- ‘Automatic’: Someone’s CBI would be paid weekly or monthly, automatically.
- ‘Nonwithdrawable’: CBIs would not be means-tested. Whether someone’s earnings or wealth increase, decreased, or stayed the same, their Citizen’s Basic Income would not change.
- ‘Individual’: CBIs would be paid on an individual basis, and not on the basis of a couple or household.
- ‘As a right’: Everybody legally resident in the UK would receive a CBI, subject to a minimum period of legal residency in the UK, and continuing residency for most of the year. (Citizen’s Basic Income Trust, 2018)
According to the definition published on BIEN’s website:
A basic income is a periodic cash payment unconditionally delivered to all on an individual basis, without means-test or work requirement.
That is, basic income has the following five characteristics:
- Periodic: it is paid at regular intervals (for example every month), not as a one-off grant.
- Cash payment: it is paid in an appropriate medium of exchange, allowing those who receive it to decide what they spend it on. It is not, therefore, paid either in kind (such as food or services) or in vouchers dedicated to a specific use.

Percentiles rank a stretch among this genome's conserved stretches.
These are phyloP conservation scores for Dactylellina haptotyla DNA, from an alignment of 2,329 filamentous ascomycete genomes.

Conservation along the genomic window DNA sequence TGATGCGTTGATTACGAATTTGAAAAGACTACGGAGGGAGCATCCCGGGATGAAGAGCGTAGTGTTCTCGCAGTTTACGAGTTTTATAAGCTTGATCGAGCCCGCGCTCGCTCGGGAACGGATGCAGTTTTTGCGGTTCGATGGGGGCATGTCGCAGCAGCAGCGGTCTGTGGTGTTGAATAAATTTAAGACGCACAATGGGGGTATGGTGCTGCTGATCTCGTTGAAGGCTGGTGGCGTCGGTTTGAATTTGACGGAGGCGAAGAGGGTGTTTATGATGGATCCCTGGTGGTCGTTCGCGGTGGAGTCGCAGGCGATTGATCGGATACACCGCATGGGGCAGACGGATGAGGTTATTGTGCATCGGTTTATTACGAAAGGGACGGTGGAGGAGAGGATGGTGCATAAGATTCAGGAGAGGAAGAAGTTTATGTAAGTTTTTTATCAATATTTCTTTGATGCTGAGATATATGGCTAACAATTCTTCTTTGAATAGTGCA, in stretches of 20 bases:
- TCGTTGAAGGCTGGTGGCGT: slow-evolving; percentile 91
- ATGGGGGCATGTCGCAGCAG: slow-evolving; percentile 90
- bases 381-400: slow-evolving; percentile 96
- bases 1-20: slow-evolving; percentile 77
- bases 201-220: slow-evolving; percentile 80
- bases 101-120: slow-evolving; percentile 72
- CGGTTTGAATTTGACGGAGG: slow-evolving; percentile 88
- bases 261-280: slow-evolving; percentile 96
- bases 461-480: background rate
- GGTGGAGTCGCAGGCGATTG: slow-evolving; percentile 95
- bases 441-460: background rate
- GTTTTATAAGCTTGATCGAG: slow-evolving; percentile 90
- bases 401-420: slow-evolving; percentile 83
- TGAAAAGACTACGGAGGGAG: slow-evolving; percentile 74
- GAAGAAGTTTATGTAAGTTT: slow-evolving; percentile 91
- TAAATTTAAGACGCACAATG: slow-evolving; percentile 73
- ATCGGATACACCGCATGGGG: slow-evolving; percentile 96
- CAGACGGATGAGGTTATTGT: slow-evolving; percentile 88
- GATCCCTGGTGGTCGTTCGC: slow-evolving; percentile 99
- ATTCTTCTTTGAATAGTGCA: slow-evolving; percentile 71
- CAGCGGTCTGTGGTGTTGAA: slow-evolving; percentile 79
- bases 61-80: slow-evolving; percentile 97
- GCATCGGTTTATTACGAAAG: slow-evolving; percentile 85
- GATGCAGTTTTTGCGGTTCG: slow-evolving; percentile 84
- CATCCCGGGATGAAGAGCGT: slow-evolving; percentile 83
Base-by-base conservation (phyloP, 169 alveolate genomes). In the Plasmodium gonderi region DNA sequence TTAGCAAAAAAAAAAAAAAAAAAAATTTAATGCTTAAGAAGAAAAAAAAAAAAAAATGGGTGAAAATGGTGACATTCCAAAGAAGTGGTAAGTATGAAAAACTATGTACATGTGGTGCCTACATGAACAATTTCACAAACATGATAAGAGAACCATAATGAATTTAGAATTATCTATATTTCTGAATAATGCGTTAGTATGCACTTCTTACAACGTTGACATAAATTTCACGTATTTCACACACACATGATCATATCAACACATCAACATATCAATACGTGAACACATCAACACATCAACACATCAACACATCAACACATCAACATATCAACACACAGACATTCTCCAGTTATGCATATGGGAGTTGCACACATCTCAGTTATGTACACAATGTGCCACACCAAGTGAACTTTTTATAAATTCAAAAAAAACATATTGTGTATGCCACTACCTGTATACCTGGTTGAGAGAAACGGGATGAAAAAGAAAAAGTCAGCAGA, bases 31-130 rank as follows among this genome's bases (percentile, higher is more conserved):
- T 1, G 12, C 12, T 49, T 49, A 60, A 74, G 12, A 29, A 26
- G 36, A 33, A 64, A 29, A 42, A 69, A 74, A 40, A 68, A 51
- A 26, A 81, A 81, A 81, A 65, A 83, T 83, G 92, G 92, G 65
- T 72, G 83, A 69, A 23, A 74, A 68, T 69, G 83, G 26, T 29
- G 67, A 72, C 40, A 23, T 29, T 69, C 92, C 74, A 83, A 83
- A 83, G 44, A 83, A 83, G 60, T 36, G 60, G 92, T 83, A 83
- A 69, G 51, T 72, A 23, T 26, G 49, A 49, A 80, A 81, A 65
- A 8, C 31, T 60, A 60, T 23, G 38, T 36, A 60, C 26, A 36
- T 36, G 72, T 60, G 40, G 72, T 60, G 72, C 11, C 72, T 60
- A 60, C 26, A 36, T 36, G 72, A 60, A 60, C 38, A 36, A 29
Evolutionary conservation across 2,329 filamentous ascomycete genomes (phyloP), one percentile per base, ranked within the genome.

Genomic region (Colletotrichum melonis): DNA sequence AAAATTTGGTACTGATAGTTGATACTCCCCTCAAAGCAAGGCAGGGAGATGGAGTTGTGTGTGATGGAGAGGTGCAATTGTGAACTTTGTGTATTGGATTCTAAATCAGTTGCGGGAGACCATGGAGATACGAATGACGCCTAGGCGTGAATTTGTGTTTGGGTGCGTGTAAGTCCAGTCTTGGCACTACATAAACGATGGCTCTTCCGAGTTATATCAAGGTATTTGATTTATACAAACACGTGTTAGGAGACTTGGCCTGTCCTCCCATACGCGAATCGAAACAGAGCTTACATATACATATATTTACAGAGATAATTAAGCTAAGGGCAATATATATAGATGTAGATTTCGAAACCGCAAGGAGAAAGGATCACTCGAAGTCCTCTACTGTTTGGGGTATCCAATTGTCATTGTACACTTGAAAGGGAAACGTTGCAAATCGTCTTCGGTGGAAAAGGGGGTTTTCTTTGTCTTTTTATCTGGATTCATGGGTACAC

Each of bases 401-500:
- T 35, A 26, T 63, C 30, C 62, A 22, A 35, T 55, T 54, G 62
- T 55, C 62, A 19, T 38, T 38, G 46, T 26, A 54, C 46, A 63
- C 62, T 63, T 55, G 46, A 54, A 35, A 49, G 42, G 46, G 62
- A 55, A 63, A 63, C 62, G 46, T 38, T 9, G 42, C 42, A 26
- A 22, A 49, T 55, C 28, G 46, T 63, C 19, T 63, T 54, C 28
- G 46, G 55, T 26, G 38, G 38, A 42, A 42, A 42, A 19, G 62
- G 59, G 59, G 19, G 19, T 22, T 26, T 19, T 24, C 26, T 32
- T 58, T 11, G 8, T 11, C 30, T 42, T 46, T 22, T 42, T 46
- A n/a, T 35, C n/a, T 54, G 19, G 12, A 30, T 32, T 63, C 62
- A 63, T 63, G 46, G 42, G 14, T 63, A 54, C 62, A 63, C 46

- Individual: it is paid on an individual basis—and not, for instance, to households.
- Universal: it is paid to all, without means test.
- Unconditional: it is paid without a requirement to work or to demonstrate willingness-to-work. (BIEN)
The different definitions exhibit different emphases, but, apart from the fact that the same term, ‘unconditional’, is used with two different meanings, they are almost consistent with each other and they represent a consensus – and, after all, consensus is what definitions are about.
Citizen’s Basic Income, and Citizen’s Basic Income schemes
A Citizen’s Basic Income is always as defined above, and anything that conforms to those definitions is a Citizen’s Basic Income. A Citizen’s Basic Income scheme is different: It specifies the levels of Citizen’s Basic Income to be paid to each age group, the frequency of the payments, and also the funding mechanism, which might be changes to the existing tax and benefits system, or maybe some other method. Consider two different Citizen’s Basic Income schemes: both would pay working age adult Citizen’s Basic Incomes somewhere around £70 per week, and different amounts for older and younger people; both would be largely funded by abolishing the Income Tax Personal Allowance and the National Insurance Contribution Primary Earnings Threshold; but one would abolish means-tested benefits, while the other would leave them in place and recalculate them on the basis that every individual in a household would now be receiving a Citizen’s Basic Income and that net earnings will have been changed by the abolition of the Income Tax Personal Allowance and the National Insurance Contribution Primary Earnings Threshold. The schemes would exhibit some very different effects. In particular, the scheme that abolished means-tested benefits would impose significant losses on low income households at the point of implementation, whereas the scheme that retained means-tested benefits would not. The latter would be politically feasible, whereas the former would not be (Torry, 2014; 2015a).